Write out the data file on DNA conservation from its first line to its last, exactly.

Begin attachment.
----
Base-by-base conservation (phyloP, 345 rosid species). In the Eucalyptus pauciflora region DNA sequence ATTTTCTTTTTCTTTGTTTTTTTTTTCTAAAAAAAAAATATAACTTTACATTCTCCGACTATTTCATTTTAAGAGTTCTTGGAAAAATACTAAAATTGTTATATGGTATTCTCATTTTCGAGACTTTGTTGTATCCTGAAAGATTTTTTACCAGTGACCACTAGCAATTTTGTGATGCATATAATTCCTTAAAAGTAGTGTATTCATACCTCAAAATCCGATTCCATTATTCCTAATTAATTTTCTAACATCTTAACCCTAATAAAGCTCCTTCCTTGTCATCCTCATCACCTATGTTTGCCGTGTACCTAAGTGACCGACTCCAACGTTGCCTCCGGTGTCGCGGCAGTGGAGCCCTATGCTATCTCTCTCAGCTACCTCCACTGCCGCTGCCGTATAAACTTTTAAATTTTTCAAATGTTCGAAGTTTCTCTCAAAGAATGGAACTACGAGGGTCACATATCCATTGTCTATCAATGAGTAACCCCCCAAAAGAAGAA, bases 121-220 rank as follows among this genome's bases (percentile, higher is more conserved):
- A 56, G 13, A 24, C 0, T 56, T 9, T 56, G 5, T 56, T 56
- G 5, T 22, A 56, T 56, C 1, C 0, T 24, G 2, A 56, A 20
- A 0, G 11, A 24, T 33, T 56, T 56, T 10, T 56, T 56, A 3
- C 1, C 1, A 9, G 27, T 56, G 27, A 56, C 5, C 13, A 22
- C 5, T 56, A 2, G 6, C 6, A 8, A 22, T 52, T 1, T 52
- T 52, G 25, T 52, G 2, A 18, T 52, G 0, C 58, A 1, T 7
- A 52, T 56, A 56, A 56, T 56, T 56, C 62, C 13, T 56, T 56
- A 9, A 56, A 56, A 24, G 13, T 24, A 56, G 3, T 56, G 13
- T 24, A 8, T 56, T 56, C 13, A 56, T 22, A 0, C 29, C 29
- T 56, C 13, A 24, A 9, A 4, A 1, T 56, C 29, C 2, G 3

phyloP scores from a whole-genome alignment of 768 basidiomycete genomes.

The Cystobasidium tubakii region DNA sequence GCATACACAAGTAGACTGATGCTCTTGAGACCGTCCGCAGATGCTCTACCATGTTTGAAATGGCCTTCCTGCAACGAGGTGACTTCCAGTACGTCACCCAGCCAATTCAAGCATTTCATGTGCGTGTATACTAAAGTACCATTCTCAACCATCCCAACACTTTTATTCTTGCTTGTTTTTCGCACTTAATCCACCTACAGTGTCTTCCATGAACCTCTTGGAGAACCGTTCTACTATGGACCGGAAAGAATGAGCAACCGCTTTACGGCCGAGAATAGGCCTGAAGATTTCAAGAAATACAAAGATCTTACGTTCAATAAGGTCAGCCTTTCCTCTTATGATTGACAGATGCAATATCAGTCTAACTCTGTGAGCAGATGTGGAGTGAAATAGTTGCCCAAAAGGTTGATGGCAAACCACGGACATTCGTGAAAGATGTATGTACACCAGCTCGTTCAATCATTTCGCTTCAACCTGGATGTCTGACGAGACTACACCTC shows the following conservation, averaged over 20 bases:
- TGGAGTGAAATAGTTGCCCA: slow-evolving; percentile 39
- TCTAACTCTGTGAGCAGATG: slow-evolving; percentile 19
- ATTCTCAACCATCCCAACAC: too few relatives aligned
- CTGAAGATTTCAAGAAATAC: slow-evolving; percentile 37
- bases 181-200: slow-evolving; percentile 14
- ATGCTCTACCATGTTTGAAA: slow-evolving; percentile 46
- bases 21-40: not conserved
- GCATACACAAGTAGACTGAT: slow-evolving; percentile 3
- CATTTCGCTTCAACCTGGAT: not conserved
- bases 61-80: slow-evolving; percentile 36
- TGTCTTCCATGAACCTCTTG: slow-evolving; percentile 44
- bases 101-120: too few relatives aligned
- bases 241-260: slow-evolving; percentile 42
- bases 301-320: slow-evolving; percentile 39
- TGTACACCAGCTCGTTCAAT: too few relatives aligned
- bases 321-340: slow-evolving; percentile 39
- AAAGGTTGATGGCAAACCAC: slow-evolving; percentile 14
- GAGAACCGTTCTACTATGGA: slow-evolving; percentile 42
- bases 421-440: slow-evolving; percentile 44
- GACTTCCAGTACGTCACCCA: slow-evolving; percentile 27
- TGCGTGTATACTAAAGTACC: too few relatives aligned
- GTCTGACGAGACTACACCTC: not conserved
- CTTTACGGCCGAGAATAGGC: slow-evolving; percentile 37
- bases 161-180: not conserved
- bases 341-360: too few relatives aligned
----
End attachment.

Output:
Base-by-base conservation (phyloP, 345 rosid species). In the Eucalyptus pauciflora region DNA sequence ATTTTCTTTTTCTTTGTTTTTTTTTTCTAAAAAAAAAATATAACTTTACATTCTCCGACTATTTCATTTTAAGAGTTCTTGGAAAAATACTAAAATTGTTATATGGTATTCTCATTTTCGAGACTTTGTTGTATCCTGAAAGATTTTTTACCAGTGACCACTAGCAATTTTGTGATGCATATAATTCCTTAAAAGTAGTGTATTCATACCTCAAAATCCGATTCCATTATTCCTAATTAATTTTCTAACATCTTAACCCTAATAAAGCTCCTTCCTTGTCATCCTCATCACCTATGTTTGCCGTGTACCTAAGTGACCGACTCCAACGTTGCCTCCGGTGTCGCGGCAGTGGAGCCCTATGCTATCTCTCTCAGCTACCTCCACTGCCGCTGCCGTATAAACTTTTAAATTTTTCAAATGTTCGAAGTTTCTCTCAAAGAATGGAACTACGAGGGTCACATATCCATTGTCTATCAATGAGTAACCCCCCAAAAGAAGAA, bases 121-220 rank as follows among this genome's bases (percentile, higher is more conserved):
- A 56, G 13, A 24, C 0, T 56, T 9, T 56, G 5, T 56, T 56
- G 5, T 22, A 56, T 56, C 1, C 0, T 24, G 2, A 56, A 20
- A 0, G 11, A 24, T 33, T 56, T 56, T 10, T 56, T 56, A 3
- C 1, C 1, A 9, G 27, T 56, G 27, A 56, C 5, C 13, A 22
- C 5, T 56, A 2, G 6, C 6, A 8, A 22, T 52, T 1, T 52
- T 52, G 25, T 52, G 2, A 18, T 52, G 0, C 58, A 1, T 7
- A 52, T 56, A 56, A 56, T 56, T 56, C 62, C 13, T 56, T 56
- A 9, A 56, A 56, A 24, G 13, T 24, A 56, G 3, T 56, G 13
- T 24, A 8, T 56, T 56, C 13, A 56, T 22, A 0, C 29, C 29
- T 56, C 13, A 24, A 9, A 4, A 1, T 56, C 29, C 2, G 3

phyloP scores from a whole-genome alignment of 768 basidiomycete genomes.

The Cystobasidium tubakii region DNA sequence GCATACACAAGTAGACTGATGCTCTTGAGACCGTCCGCAGATGCTCTACCATGTTTGAAATGGCCTTCCTGCAACGAGGTGACTTCCAGTACGTCACCCAGCCAATTCAAGCATTTCATGTGCGTGTATACTAAAGTACCATTCTCAACCATCCCAACACTTTTATTCTTGCTTGTTTTTCGCACTTAATCCACCTACAGTGTCTTCCATGAACCTCTTGGAGAACCGTTCTACTATGGACCGGAAAGAATGAGCAACCGCTTTACGGCCGAGAATAGGCCTGAAGATTTCAAGAAATACAAAGATCTTACGTTCAATAAGGTCAGCCTTTCCTCTTATGATTGACAGATGCAATATCAGTCTAACTCTGTGAGCAGATGTGGAGTGAAATAGTTGCCCAAAAGGTTGATGGCAAACCACGGACATTCGTGAAAGATGTATGTACACCAGCTCGTTCAATCATTTCGCTTCAACCTGGATGTCTGACGAGACTACACCTC shows the following conservation, averaged over 20 bases:
- TGGAGTGAAATAGTTGCCCA: slow-evolving; percentile 39
- TCTAACTCTGTGAGCAGATG: slow-evolving; percentile 19
- ATTCTCAACCATCCCAACAC: too few relatives aligned
- CTGAAGATTTCAAGAAATAC: slow-evolving; percentile 37
- bases 181-200: slow-evolving; percentile 14
- ATGCTCTACCATGTTTGAAA: slow-evolving; percentile 46
- bases 21-40: not conserved
- GCATACACAAGTAGACTGAT: slow-evolving; percentile 3
- CATTTCGCTTCAACCTGGAT: not conserved
- bases 61-80: slow-evolving; percentile 36
- TGTCTTCCATGAACCTCTTG: slow-evolving; percentile 44
- bases 101-120: too few relatives aligned
- bases 241-260: slow-evolving; percentile 42
- bases 301-320: slow-evolving; percentile 39
- TGTACACCAGCTCGTTCAAT: too few relatives aligned
- bases 321-340: slow-evolving; percentile 39
- AAAGGTTGATGGCAAACCAC: slow-evolving; percentile 14
- GAGAACCGTTCTACTATGGA: slow-evolving; percentile 42
- bases 421-440: slow-evolving; percentile 44
- GACTTCCAGTACGTCACCCA: slow-evolving; percentile 27
- TGCGTGTATACTAAAGTACC: too few relatives aligned
- GTCTGACGAGACTACACCTC: not conserved
- CTTTACGGCCGAGAATAGGC: slow-evolving; percentile 37
- bases 161-180: not conserved
- bases 341-360: too few relatives aligned